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Do not be carried away by all kinds of strange teachings. It is good for our hearts to be strengthened by grace, not by eating ceremonial foods, which is of no benefit to those who do so. We have an altar from which those who minister at the tabernacle have no right to eat. The high priest carries the blood of animals into the Most Holy Place as a sin offering, but the bodies are burned outside the camp. And so Jesus also suffered outside the city gate to make the people holy through his own blood. Let us, then, go to him outside the camp, bearing the disgrace he bore. For here we do not have an enduring city, but we are looking for the city that is to come. ~He 13:9-14



In the Old Testament, food was divided into two groups, those considered as clean and those considered as unclean. Abiding by these dietary laws by consuming clean food, could perhaps reap certain health benefits; but in terms of spiritual benefits, there was none. Yet when the Old Testament Israelites kept these dietary laws, they grew spiritually. Their spiritual growth was made evident through their obedience to God’s Law and it was not because of the food they ate which made them clean or unclean. In the time of the New Testament, the Lord had declared all foods to be clean (Mk 7:19). The Old Testament dietary laws are meant as an object lesson to teach us to steer away from sins and immoral things, for these are what truly destroy our spiritual life. Instead, we should pursue after things that are pure and the practicing of good works, where by these things, we are built up unto godliness.

Therefore, the author of Hebrews said “it is good for our hearts to be strengthened by grace, not by eating ceremonial foods” where there was no benefit. The grace which Hebrew Christians had depended upon to be saved, was it not the sacrifice on the altar – representing the Lord Jesus Christ – which they had no right to eat from? Hence, this had nothing to do with eating and drinking at all. For their justification was made complete through the blood of the Lord Jesus, not from deciding whether to eat or abstain from certain foods. The author used the example from one of the Old Testament sacrificial rites to explain this ceremonial food which should not be eaten. The ritual was performed as such: a priest would have a bull slaughtered at the entrance to the tent of meeting and some of the bull’s blood would be used to sanctify the altar, the fat would be burnt on the altar, as for the body, it would be burnt outside the camp (Ex 29:10-14). This sacrifice was represented by the Lord Jesus Christ, where He too had to leave the city of Jerusalem and allow His body to be hung on the cross at Golgotha. By His death and blood, the sins of God’s people were cleansed. Therefore, the author encouraged the Hebrew Christians to follow the Lord’s example. If they truly desired to pursue holiness, then they ought to follow Him and go to Him outside the camp, bearing the disgrace He bore. For the keeping of dietary laws could never lead them to holiness.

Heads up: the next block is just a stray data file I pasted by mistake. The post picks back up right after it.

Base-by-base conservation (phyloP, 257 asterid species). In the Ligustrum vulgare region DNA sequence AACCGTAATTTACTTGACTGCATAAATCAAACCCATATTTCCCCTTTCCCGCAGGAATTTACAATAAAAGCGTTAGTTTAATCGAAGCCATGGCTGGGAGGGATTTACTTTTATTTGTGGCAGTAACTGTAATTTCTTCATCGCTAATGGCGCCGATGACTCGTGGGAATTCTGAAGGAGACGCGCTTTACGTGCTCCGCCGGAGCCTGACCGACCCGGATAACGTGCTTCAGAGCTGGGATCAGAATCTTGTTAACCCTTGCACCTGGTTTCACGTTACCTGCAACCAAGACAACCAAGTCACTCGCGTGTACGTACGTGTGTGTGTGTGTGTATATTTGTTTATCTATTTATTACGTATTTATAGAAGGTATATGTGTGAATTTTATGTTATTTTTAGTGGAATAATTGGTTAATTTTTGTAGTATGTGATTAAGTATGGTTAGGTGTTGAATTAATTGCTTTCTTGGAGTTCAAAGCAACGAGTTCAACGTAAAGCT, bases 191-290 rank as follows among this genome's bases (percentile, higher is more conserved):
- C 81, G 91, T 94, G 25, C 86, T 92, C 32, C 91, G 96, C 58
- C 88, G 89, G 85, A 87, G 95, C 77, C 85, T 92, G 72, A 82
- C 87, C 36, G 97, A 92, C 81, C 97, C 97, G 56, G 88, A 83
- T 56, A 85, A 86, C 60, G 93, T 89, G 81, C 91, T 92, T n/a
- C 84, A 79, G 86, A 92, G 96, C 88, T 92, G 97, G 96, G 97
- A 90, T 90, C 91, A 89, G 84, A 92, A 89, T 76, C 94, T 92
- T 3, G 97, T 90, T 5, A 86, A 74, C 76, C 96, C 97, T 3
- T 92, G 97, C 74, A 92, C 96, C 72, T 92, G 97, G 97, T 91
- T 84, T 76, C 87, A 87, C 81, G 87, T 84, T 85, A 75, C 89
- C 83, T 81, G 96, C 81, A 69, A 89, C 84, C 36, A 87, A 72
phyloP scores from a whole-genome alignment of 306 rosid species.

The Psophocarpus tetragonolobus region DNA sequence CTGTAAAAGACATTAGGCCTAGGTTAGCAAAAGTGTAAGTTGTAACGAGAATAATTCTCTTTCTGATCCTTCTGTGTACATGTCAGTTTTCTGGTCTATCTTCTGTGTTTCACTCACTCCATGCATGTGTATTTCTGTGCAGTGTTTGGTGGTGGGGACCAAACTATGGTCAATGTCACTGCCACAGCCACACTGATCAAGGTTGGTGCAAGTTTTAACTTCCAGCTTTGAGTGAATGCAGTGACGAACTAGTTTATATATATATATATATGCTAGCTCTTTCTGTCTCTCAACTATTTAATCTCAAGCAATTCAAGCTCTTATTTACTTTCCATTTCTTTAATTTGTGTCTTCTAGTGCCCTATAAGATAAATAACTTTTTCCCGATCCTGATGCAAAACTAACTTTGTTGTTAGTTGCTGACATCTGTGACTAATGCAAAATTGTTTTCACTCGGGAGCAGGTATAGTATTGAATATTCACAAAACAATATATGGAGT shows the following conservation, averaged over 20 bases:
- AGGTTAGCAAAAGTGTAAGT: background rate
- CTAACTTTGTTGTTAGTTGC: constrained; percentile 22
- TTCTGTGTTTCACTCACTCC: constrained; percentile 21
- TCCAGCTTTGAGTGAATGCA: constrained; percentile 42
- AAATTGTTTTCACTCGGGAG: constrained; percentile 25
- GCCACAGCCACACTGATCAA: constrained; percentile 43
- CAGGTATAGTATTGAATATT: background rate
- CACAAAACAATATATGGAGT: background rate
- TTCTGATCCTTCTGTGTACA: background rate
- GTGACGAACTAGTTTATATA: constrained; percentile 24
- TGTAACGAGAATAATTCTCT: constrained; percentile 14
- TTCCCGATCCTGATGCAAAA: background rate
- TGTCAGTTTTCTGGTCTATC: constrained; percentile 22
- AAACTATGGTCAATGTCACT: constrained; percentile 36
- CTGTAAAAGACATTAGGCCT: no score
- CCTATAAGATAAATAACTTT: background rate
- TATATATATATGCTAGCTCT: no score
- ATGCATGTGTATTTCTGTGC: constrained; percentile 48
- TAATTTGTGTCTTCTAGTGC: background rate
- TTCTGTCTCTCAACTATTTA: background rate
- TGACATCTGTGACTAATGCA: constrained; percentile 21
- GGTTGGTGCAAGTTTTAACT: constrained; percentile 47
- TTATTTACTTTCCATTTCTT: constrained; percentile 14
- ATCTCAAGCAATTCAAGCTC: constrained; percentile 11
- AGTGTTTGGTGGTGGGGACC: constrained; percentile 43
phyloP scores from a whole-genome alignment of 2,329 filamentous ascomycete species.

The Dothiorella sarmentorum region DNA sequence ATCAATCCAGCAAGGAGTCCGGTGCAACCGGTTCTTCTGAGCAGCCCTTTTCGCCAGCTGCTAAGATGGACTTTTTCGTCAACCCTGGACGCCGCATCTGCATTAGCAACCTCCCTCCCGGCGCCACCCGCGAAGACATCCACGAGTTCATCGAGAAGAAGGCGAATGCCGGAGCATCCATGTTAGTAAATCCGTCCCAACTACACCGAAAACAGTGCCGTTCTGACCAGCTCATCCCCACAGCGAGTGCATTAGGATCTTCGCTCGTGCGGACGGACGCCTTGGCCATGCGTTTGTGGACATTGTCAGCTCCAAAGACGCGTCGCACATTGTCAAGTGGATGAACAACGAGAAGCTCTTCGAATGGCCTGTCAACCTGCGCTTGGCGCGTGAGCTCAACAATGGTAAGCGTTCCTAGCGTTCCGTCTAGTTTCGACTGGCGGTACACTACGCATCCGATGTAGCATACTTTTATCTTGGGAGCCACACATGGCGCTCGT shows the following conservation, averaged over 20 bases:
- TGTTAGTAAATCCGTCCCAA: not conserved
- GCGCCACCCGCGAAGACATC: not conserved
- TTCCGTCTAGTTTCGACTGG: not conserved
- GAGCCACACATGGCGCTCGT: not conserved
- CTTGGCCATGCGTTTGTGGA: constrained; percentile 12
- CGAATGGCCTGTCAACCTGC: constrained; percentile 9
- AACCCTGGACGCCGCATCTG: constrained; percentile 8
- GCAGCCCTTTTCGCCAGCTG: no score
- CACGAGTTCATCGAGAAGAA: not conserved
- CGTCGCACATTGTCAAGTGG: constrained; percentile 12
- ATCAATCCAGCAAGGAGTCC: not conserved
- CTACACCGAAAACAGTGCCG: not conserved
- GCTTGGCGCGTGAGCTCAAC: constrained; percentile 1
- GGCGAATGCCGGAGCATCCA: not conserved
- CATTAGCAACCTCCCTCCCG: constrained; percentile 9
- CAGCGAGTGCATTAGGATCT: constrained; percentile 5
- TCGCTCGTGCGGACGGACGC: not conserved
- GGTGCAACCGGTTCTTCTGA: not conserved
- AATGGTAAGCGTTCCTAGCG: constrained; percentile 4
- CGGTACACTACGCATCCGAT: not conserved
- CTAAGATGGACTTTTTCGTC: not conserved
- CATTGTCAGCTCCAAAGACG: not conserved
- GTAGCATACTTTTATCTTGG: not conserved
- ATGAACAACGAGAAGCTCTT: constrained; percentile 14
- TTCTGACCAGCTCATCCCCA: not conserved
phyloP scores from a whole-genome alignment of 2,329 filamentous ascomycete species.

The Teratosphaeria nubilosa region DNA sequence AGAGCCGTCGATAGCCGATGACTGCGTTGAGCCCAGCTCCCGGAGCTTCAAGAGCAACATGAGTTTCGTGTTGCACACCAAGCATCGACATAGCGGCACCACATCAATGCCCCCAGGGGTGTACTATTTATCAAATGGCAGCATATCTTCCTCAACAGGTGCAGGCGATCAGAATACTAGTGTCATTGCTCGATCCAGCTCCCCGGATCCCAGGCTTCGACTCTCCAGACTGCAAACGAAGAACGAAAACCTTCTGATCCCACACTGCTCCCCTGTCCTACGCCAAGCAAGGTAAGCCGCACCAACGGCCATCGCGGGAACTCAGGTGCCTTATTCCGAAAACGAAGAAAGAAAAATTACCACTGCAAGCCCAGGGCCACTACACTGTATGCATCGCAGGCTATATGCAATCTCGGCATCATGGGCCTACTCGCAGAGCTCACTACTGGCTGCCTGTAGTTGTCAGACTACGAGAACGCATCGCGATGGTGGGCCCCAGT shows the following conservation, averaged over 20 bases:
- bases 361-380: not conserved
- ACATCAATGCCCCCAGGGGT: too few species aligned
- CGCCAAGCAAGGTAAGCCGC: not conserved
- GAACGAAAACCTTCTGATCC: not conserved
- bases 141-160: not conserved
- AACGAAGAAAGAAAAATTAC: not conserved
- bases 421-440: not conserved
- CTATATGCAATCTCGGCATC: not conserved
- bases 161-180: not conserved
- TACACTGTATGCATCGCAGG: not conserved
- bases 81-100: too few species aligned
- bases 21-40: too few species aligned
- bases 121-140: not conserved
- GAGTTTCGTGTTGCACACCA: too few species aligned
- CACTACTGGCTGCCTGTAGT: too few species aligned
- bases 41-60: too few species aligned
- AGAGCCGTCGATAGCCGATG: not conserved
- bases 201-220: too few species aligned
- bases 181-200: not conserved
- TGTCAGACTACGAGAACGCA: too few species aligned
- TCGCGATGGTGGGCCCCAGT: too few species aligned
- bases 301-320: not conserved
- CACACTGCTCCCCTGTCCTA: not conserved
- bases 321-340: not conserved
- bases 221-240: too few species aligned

What does it actually mean for Jesus to bear disgrace outside the camp? “Inside the camp” means acceptance, recognition and acknowledgment; while to be “outside the camp” means rejection, disregard and disapproval. The holy city of Jerusalem was the place where the temple of God resided. Within the temple were the priests, high priest and the religious leaders – where they were given the highest honour and authority among the Israelites and were the representatives of Israel. The holy city being the religious centre of the people, was a meeting place for the Jews from all nations on every God’s appointed festival. Jesus Christ the Son of God, was the fulfilment of the Old Testament prophecy of the coming Messiah, who would be delivering the people of Israel from bondage. By right, Jerusalem should be the first to recognise Jesus’ deity, given that the religious leaders there were considered to be the most familiar with the Old Testament. But regrettably, they not only failed to acknowledge Him, they even employed despicable methods to put Him to death. By the Lord’s crucifixion outside the city of Jerusalem, it signified His rejection by the kingdom of Israel as their Lord and King. The Lord, forsaken by His people and having suffered death on the cross alone, became the very example that the author wanted the Hebrew Christians to follow.